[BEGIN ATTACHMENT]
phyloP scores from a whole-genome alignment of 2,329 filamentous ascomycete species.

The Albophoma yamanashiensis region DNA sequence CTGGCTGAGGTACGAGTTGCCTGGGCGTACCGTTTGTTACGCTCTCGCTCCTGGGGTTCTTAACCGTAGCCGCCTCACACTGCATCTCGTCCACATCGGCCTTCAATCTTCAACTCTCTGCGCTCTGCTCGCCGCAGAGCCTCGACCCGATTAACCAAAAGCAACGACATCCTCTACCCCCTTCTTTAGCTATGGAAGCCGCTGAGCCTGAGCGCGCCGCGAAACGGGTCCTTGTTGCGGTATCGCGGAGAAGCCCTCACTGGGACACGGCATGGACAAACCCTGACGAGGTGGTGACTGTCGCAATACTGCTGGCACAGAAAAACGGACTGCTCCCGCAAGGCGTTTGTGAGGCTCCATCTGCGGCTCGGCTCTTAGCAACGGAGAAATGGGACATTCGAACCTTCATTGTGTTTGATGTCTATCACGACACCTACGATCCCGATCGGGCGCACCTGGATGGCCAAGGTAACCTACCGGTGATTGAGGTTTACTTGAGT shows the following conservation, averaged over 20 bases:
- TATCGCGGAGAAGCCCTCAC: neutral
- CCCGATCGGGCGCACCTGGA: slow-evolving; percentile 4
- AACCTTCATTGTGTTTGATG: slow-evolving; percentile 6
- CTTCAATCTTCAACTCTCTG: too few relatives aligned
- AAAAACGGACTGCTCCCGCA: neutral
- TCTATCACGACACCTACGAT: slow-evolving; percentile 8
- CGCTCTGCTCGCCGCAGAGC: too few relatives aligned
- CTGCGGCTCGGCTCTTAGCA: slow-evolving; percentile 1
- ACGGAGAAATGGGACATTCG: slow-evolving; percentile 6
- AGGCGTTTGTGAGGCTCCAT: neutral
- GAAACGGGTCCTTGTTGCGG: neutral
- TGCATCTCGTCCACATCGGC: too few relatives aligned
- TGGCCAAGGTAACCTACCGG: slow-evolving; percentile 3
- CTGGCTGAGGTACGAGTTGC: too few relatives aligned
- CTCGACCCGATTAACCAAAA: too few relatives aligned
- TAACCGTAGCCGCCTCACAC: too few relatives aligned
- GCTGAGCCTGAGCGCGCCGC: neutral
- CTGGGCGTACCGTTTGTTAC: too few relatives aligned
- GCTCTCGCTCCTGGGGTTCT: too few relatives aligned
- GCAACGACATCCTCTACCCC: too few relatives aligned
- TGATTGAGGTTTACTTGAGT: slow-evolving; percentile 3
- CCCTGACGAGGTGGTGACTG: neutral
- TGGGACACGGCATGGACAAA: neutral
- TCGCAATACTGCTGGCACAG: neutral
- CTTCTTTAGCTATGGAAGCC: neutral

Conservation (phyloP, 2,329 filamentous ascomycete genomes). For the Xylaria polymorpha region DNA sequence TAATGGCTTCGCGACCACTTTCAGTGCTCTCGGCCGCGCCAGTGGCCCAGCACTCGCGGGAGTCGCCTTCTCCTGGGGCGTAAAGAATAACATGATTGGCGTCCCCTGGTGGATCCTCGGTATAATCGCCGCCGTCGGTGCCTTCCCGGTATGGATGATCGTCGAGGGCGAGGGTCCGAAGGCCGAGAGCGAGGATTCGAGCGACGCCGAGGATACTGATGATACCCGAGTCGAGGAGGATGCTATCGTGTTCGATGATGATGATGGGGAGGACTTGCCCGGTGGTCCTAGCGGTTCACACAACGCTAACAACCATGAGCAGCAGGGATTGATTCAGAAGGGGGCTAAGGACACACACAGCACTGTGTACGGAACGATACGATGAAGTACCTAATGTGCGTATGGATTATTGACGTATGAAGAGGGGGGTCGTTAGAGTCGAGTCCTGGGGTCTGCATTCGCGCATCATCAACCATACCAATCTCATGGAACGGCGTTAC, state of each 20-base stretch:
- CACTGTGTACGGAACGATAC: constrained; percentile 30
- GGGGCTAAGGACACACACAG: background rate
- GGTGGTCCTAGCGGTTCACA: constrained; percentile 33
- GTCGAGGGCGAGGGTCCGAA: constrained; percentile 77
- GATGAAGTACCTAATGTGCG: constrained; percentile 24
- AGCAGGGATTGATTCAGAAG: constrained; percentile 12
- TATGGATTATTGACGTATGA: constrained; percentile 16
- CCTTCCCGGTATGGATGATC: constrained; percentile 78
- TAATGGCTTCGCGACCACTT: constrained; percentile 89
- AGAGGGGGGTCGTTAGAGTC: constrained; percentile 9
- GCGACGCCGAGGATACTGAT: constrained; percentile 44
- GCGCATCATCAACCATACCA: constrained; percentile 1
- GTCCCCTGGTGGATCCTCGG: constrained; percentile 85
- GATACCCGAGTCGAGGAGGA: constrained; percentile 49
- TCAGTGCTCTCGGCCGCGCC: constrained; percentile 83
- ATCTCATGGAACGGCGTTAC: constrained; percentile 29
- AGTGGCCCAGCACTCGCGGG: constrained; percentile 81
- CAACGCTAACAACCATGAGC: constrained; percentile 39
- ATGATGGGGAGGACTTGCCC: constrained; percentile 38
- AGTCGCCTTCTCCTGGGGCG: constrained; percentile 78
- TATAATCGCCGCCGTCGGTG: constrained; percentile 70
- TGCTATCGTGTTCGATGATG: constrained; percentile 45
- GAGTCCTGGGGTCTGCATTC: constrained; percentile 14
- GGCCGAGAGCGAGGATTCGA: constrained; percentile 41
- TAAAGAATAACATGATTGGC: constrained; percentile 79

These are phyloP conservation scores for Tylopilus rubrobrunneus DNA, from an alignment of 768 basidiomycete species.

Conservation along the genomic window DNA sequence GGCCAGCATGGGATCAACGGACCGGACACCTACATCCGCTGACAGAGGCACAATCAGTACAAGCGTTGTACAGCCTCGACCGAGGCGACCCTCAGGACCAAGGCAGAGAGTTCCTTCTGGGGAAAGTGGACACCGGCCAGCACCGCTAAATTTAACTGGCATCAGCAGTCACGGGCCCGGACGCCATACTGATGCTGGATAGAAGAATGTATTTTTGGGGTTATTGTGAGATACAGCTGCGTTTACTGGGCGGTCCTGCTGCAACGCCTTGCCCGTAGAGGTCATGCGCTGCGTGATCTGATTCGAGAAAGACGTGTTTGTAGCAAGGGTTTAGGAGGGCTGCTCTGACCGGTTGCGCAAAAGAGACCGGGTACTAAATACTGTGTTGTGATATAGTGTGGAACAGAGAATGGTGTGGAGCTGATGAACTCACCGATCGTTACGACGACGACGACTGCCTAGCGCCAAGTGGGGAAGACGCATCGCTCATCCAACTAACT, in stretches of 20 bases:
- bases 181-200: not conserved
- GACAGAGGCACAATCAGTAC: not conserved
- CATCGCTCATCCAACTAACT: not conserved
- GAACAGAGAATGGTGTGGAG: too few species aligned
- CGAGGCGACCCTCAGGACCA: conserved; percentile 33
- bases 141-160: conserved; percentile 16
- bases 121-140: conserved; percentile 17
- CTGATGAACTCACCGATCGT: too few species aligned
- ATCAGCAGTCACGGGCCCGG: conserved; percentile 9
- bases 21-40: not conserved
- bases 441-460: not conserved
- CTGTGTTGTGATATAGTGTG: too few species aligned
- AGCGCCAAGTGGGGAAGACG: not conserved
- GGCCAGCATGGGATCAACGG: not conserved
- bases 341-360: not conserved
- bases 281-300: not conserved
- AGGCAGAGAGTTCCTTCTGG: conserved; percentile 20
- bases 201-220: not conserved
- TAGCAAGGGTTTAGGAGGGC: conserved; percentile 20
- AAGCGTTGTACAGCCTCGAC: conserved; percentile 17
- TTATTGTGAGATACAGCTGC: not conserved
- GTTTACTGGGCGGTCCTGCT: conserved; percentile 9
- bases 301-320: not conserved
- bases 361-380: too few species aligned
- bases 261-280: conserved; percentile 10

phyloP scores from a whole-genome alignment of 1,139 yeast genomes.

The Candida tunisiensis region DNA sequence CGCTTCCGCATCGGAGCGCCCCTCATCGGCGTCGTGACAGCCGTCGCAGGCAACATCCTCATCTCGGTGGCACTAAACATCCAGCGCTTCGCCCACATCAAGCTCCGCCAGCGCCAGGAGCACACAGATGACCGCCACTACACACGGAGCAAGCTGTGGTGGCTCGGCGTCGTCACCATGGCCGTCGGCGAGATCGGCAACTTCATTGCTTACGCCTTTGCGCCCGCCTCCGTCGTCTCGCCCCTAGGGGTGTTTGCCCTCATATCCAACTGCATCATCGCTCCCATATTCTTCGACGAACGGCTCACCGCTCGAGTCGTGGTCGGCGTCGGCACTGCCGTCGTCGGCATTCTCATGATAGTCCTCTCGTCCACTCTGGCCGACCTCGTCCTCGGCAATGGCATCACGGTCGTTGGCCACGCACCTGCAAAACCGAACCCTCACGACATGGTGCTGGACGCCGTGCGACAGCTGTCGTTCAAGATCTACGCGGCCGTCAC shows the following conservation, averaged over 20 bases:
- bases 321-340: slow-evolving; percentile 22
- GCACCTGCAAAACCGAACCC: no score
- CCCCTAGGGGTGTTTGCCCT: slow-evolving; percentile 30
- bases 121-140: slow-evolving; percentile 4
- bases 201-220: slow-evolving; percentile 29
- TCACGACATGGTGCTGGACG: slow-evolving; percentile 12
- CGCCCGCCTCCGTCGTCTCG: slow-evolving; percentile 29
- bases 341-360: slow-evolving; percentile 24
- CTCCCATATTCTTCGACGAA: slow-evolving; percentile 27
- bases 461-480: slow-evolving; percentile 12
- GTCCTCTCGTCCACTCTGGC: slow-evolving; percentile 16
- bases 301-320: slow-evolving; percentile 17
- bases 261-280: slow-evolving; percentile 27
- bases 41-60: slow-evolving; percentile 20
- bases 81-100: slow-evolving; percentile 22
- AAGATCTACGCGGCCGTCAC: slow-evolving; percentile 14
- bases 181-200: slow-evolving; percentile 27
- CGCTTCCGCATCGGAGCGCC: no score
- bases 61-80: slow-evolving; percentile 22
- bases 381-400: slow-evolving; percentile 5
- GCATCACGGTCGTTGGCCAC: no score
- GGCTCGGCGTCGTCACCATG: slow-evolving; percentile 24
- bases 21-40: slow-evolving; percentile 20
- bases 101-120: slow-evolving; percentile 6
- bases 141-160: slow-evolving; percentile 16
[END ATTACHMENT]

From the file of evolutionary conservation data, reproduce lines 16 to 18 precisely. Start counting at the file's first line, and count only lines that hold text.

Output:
- CTGGCTGAGGTACGAGTTGC: too few relatives aligned
- CTCGACCCGATTAACCAAAA: too few relatives aligned
- TAACCGTAGCCGCCTCACAC: too few relatives aligned